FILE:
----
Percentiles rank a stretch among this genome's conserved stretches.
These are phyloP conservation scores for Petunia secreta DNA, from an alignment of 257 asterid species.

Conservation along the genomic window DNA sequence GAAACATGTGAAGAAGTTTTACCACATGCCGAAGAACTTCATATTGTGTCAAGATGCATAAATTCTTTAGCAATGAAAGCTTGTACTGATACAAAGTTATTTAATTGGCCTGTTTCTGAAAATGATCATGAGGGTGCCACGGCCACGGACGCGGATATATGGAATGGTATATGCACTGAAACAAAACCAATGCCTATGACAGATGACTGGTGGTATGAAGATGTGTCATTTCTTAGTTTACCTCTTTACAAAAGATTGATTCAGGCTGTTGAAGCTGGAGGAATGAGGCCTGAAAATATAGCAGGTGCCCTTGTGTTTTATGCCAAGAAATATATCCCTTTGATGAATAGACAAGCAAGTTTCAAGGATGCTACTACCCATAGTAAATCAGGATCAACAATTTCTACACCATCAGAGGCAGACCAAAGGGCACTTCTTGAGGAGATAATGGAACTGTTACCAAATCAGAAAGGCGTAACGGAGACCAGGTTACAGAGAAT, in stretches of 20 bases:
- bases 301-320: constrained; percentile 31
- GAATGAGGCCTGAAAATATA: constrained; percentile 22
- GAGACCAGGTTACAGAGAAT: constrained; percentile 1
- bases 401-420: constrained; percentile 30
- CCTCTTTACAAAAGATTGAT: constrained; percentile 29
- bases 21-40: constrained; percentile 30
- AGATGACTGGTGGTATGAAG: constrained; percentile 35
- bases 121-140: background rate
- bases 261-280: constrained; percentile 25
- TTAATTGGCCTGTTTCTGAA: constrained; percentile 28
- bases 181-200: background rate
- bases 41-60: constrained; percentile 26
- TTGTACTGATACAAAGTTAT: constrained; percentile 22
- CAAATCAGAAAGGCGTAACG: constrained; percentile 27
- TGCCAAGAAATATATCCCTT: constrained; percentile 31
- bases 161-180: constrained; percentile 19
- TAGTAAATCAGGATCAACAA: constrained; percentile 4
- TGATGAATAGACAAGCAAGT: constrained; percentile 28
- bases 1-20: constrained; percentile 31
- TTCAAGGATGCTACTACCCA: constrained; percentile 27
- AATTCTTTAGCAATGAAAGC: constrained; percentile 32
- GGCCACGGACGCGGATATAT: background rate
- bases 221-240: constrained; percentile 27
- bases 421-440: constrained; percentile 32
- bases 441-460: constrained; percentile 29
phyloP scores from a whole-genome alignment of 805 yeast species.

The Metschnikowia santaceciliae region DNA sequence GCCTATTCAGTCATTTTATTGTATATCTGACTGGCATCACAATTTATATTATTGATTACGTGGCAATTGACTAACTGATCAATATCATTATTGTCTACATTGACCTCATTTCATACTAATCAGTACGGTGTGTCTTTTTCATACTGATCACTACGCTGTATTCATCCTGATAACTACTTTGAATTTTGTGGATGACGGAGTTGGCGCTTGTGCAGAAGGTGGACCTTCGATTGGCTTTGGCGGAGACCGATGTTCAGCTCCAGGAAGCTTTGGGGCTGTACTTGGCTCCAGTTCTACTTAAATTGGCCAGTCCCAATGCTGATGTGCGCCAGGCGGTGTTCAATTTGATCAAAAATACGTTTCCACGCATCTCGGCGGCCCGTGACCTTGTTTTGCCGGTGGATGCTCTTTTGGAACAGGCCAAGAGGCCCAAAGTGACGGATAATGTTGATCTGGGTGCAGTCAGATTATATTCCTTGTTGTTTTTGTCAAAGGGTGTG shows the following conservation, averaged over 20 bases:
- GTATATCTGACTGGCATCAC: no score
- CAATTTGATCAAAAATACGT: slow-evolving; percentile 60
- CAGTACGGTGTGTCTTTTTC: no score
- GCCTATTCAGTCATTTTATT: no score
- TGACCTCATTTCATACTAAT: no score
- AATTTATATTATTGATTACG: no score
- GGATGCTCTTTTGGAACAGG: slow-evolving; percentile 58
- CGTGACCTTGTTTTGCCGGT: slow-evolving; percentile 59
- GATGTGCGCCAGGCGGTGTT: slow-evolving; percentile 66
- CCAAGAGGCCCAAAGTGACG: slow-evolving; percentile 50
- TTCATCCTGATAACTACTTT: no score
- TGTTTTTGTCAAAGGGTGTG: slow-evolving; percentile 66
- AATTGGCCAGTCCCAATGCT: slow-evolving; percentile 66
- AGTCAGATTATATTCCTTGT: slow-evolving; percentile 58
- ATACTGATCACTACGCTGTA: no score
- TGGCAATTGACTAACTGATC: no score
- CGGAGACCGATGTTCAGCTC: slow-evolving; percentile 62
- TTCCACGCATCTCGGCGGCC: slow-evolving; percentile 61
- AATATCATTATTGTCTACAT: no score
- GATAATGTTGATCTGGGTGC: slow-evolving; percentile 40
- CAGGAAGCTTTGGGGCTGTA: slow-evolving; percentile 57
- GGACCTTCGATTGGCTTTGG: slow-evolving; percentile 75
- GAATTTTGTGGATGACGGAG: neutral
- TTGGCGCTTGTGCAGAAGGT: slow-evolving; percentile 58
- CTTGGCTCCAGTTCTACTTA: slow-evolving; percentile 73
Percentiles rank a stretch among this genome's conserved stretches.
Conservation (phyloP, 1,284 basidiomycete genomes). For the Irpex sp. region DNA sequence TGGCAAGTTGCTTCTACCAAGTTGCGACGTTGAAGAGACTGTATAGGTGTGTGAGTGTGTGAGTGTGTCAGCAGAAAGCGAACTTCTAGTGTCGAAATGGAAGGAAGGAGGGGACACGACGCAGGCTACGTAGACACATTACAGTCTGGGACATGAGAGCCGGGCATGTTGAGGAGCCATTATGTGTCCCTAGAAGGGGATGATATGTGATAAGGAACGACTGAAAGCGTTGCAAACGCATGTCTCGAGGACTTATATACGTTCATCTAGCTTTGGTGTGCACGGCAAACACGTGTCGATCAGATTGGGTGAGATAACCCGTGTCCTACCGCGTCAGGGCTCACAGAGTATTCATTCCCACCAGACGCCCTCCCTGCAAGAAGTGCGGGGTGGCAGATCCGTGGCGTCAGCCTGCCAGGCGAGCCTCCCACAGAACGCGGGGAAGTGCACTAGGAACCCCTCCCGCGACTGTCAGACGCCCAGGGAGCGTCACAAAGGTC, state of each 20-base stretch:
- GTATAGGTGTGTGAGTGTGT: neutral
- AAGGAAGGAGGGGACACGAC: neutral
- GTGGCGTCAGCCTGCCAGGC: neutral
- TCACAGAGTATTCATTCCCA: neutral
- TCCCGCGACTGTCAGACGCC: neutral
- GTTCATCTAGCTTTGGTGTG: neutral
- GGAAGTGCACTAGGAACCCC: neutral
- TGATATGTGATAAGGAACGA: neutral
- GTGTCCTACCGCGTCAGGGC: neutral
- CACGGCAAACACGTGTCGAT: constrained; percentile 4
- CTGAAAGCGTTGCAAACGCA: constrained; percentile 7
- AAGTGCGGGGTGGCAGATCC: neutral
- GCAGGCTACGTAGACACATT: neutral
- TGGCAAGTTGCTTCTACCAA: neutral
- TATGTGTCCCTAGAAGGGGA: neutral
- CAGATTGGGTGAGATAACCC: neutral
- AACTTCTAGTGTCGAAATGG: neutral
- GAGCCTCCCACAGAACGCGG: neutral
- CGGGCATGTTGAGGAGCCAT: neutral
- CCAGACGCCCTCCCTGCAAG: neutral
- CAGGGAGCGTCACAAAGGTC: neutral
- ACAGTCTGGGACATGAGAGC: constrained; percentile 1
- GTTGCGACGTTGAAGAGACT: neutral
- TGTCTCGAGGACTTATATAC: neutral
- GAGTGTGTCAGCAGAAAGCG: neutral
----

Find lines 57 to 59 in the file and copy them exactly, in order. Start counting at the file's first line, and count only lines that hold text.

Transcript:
Conservation (phyloP, 1,284 basidiomycete genomes). For the Irpex sp. region DNA sequence TGGCAAGTTGCTTCTACCAAGTTGCGACGTTGAAGAGACTGTATAGGTGTGTGAGTGTGTGAGTGTGTCAGCAGAAAGCGAACTTCTAGTGTCGAAATGGAAGGAAGGAGGGGACACGACGCAGGCTACGTAGACACATTACAGTCTGGGACATGAGAGCCGGGCATGTTGAGGAGCCATTATGTGTCCCTAGAAGGGGATGATATGTGATAAGGAACGACTGAAAGCGTTGCAAACGCATGTCTCGAGGACTTATATACGTTCATCTAGCTTTGGTGTGCACGGCAAACACGTGTCGATCAGATTGGGTGAGATAACCCGTGTCCTACCGCGTCAGGGCTCACAGAGTATTCATTCCCACCAGACGCCCTCCCTGCAAGAAGTGCGGGGTGGCAGATCCGTGGCGTCAGCCTGCCAGGCGAGCCTCCCACAGAACGCGGGGAAGTGCACTAGGAACCCCTCCCGCGACTGTCAGACGCCCAGGGAGCGTCACAAAGGTC, state of each 20-base stretch:
- GTATAGGTGTGTGAGTGTGT: neutral
- AAGGAAGGAGGGGACACGAC: neutral